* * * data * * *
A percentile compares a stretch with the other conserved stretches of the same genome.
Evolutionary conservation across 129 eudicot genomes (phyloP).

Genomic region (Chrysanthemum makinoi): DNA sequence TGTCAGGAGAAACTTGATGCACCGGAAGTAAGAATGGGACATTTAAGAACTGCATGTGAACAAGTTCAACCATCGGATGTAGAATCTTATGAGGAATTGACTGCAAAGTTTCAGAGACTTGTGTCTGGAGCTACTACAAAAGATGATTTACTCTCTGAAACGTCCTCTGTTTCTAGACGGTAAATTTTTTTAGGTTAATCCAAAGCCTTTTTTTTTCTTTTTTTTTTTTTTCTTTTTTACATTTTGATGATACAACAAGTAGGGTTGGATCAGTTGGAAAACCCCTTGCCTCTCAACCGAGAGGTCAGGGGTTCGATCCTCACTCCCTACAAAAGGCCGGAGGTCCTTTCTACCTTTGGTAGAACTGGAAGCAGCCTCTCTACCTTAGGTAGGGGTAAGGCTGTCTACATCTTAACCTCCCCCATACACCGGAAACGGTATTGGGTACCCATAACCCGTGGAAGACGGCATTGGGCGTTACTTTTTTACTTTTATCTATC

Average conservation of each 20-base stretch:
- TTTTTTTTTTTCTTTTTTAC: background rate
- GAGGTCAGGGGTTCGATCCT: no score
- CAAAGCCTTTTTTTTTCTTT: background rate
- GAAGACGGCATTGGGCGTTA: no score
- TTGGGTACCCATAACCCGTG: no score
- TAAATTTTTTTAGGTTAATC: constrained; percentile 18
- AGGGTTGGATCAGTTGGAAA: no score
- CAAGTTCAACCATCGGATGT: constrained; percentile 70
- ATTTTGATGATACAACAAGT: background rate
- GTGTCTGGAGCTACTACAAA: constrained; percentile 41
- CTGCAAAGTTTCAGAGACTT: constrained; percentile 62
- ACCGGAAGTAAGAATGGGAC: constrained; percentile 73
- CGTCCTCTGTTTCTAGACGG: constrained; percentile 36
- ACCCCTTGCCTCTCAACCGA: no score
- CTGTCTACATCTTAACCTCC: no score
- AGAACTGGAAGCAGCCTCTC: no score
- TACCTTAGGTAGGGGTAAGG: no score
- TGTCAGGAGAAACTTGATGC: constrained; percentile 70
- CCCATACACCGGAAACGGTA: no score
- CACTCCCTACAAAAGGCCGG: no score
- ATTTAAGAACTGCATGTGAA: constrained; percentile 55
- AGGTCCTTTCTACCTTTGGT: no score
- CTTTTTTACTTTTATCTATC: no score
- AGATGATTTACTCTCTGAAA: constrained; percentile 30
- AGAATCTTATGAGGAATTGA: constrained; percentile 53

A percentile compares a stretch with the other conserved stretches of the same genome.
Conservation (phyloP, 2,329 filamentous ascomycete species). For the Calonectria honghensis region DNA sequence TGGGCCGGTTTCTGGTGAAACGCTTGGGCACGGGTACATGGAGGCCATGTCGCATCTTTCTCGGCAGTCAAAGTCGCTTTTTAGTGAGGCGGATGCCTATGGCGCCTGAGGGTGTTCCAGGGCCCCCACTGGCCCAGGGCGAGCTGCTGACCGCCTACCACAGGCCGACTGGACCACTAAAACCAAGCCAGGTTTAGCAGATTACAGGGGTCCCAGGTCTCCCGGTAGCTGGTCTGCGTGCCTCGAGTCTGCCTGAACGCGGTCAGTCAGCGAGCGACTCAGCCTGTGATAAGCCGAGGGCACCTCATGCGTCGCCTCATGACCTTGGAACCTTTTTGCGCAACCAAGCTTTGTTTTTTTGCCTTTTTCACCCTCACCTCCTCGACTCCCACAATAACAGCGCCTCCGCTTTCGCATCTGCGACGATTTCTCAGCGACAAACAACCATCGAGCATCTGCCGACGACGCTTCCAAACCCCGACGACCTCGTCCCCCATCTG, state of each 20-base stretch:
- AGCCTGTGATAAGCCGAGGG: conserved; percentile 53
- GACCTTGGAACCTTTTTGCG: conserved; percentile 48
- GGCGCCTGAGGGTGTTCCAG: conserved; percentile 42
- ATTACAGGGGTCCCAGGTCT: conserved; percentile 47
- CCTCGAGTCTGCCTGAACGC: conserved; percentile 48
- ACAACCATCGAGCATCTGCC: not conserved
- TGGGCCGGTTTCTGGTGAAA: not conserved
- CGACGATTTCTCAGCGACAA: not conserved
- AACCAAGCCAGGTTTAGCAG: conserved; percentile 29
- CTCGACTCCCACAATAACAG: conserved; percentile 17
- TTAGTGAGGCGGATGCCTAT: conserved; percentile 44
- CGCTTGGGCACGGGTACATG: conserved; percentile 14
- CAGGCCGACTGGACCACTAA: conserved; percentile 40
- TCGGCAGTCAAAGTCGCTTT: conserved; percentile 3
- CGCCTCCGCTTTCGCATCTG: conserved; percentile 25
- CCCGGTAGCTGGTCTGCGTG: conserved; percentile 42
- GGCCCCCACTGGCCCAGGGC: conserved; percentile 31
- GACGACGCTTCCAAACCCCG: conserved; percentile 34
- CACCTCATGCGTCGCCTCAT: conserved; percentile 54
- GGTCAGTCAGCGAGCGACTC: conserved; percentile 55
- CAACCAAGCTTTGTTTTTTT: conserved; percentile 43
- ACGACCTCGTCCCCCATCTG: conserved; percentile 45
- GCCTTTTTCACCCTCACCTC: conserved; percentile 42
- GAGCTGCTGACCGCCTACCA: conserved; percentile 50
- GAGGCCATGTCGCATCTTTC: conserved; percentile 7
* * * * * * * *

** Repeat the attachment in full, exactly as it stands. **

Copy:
A percentile compares a stretch with the other conserved stretches of the same genome.
Evolutionary conservation across 129 eudicot genomes (phyloP).

Genomic region (Chrysanthemum makinoi): DNA sequence TGTCAGGAGAAACTTGATGCACCGGAAGTAAGAATGGGACATTTAAGAACTGCATGTGAACAAGTTCAACCATCGGATGTAGAATCTTATGAGGAATTGACTGCAAAGTTTCAGAGACTTGTGTCTGGAGCTACTACAAAAGATGATTTACTCTCTGAAACGTCCTCTGTTTCTAGACGGTAAATTTTTTTAGGTTAATCCAAAGCCTTTTTTTTTCTTTTTTTTTTTTTTCTTTTTTACATTTTGATGATACAACAAGTAGGGTTGGATCAGTTGGAAAACCCCTTGCCTCTCAACCGAGAGGTCAGGGGTTCGATCCTCACTCCCTACAAAAGGCCGGAGGTCCTTTCTACCTTTGGTAGAACTGGAAGCAGCCTCTCTACCTTAGGTAGGGGTAAGGCTGTCTACATCTTAACCTCCCCCATACACCGGAAACGGTATTGGGTACCCATAACCCGTGGAAGACGGCATTGGGCGTTACTTTTTTACTTTTATCTATC

Average conservation of each 20-base stretch:
- TTTTTTTTTTTCTTTTTTAC: background rate
- GAGGTCAGGGGTTCGATCCT: no score
- CAAAGCCTTTTTTTTTCTTT: background rate
- GAAGACGGCATTGGGCGTTA: no score
- TTGGGTACCCATAACCCGTG: no score
- TAAATTTTTTTAGGTTAATC: constrained; percentile 18
- AGGGTTGGATCAGTTGGAAA: no score
- CAAGTTCAACCATCGGATGT: constrained; percentile 70
- ATTTTGATGATACAACAAGT: background rate
- GTGTCTGGAGCTACTACAAA: constrained; percentile 41
- CTGCAAAGTTTCAGAGACTT: constrained; percentile 62
- ACCGGAAGTAAGAATGGGAC: constrained; percentile 73
- CGTCCTCTGTTTCTAGACGG: constrained; percentile 36
- ACCCCTTGCCTCTCAACCGA: no score
- CTGTCTACATCTTAACCTCC: no score
- AGAACTGGAAGCAGCCTCTC: no score
- TACCTTAGGTAGGGGTAAGG: no score
- TGTCAGGAGAAACTTGATGC: constrained; percentile 70
- CCCATACACCGGAAACGGTA: no score
- CACTCCCTACAAAAGGCCGG: no score
- ATTTAAGAACTGCATGTGAA: constrained; percentile 55
- AGGTCCTTTCTACCTTTGGT: no score
- CTTTTTTACTTTTATCTATC: no score
- AGATGATTTACTCTCTGAAA: constrained; percentile 30
- AGAATCTTATGAGGAATTGA: constrained; percentile 53

A percentile compares a stretch with the other conserved stretches of the same genome.
Conservation (phyloP, 2,329 filamentous ascomycete species). For the Calonectria honghensis region DNA sequence TGGGCCGGTTTCTGGTGAAACGCTTGGGCACGGGTACATGGAGGCCATGTCGCATCTTTCTCGGCAGTCAAAGTCGCTTTTTAGTGAGGCGGATGCCTATGGCGCCTGAGGGTGTTCCAGGGCCCCCACTGGCCCAGGGCGAGCTGCTGACCGCCTACCACAGGCCGACTGGACCACTAAAACCAAGCCAGGTTTAGCAGATTACAGGGGTCCCAGGTCTCCCGGTAGCTGGTCTGCGTGCCTCGAGTCTGCCTGAACGCGGTCAGTCAGCGAGCGACTCAGCCTGTGATAAGCCGAGGGCACCTCATGCGTCGCCTCATGACCTTGGAACCTTTTTGCGCAACCAAGCTTTGTTTTTTTGCCTTTTTCACCCTCACCTCCTCGACTCCCACAATAACAGCGCCTCCGCTTTCGCATCTGCGACGATTTCTCAGCGACAAACAACCATCGAGCATCTGCCGACGACGCTTCCAAACCCCGACGACCTCGTCCCCCATCTG, state of each 20-base stretch:
- AGCCTGTGATAAGCCGAGGG: conserved; percentile 53
- GACCTTGGAACCTTTTTGCG: conserved; percentile 48
- GGCGCCTGAGGGTGTTCCAG: conserved; percentile 42
- ATTACAGGGGTCCCAGGTCT: conserved; percentile 47
- CCTCGAGTCTGCCTGAACGC: conserved; percentile 48
- ACAACCATCGAGCATCTGCC: not conserved
- TGGGCCGGTTTCTGGTGAAA: not conserved
- CGACGATTTCTCAGCGACAA: not conserved
- AACCAAGCCAGGTTTAGCAG: conserved; percentile 29
- CTCGACTCCCACAATAACAG: conserved; percentile 17
- TTAGTGAGGCGGATGCCTAT: conserved; percentile 44
- CGCTTGGGCACGGGTACATG: conserved; percentile 14
- CAGGCCGACTGGACCACTAA: conserved; percentile 40
- TCGGCAGTCAAAGTCGCTTT: conserved; percentile 3
- CGCCTCCGCTTTCGCATCTG: conserved; percentile 25
- CCCGGTAGCTGGTCTGCGTG: conserved; percentile 42
- GGCCCCCACTGGCCCAGGGC: conserved; percentile 31
- GACGACGCTTCCAAACCCCG: conserved; percentile 34
- CACCTCATGCGTCGCCTCAT: conserved; percentile 54
- GGTCAGTCAGCGAGCGACTC: conserved; percentile 55
- CAACCAAGCTTTGTTTTTTT: conserved; percentile 43
- ACGACCTCGTCCCCCATCTG: conserved; percentile 45
- GCCTTTTTCACCCTCACCTC: conserved; percentile 42
- GAGCTGCTGACCGCCTACCA: conserved; percentile 50
- GAGGCCATGTCGCATCTTTC: conserved; percentile 7